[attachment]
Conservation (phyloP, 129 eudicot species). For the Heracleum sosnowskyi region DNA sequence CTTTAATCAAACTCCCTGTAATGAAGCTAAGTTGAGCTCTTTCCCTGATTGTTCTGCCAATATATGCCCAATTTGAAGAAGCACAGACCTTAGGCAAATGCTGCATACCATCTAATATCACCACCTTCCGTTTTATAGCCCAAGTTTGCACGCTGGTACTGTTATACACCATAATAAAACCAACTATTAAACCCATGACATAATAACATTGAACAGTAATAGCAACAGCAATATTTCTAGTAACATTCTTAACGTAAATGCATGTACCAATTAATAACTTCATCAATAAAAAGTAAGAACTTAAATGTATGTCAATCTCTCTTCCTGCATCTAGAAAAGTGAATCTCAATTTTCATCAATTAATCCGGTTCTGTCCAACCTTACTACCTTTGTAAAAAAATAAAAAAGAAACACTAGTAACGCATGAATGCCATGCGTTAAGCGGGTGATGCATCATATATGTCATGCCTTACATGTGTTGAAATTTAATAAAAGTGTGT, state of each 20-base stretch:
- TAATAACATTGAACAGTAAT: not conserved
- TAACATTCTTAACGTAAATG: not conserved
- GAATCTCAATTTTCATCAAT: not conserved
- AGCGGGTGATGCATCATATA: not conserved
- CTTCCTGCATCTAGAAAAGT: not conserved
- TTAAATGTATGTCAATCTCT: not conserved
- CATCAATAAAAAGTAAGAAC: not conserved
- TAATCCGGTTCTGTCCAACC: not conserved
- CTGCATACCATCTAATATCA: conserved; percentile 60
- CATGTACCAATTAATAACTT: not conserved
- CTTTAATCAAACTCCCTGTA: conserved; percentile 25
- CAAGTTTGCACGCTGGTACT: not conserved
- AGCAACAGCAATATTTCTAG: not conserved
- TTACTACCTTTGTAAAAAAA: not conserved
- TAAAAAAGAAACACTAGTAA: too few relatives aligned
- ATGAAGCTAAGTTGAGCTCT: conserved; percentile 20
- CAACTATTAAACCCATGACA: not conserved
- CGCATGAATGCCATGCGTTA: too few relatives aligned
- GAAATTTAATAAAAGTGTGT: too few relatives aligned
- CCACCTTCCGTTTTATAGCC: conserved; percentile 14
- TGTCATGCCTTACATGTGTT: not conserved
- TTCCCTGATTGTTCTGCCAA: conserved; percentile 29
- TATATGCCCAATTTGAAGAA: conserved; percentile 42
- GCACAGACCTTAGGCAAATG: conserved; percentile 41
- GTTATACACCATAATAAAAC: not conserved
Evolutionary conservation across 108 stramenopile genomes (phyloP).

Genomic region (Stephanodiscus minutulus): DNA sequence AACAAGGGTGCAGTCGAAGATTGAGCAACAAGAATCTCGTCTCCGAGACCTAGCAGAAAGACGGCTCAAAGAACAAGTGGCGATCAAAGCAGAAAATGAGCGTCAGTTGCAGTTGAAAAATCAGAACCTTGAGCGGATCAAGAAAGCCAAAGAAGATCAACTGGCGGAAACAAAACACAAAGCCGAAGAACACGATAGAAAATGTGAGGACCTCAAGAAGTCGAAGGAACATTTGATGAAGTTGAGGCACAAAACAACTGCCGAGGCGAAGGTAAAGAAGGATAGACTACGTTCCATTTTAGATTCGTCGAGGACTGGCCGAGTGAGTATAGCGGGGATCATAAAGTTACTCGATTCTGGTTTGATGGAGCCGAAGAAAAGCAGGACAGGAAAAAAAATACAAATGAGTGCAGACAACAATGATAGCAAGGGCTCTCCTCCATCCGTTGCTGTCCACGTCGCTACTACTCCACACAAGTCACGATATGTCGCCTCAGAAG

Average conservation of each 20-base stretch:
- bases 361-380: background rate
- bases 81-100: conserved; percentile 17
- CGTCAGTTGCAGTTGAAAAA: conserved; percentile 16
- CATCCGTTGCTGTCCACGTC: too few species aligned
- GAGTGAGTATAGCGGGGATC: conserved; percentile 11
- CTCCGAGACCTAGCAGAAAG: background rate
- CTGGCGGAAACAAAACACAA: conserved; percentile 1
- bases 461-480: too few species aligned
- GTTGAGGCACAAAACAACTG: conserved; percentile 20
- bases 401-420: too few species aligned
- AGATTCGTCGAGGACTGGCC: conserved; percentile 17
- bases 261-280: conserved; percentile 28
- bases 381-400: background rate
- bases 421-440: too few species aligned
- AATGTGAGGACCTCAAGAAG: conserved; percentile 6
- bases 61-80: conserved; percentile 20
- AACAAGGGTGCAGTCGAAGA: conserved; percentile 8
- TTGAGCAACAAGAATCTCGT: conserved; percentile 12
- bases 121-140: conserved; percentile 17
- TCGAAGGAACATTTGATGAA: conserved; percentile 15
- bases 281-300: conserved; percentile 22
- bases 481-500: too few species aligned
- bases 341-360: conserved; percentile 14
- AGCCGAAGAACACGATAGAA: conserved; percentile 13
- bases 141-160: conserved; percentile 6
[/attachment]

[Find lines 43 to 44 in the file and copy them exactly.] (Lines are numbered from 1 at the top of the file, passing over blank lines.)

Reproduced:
- bases 421-440: too few species aligned
- AATGTGAGGACCTCAAGAAG: conserved; percentile 6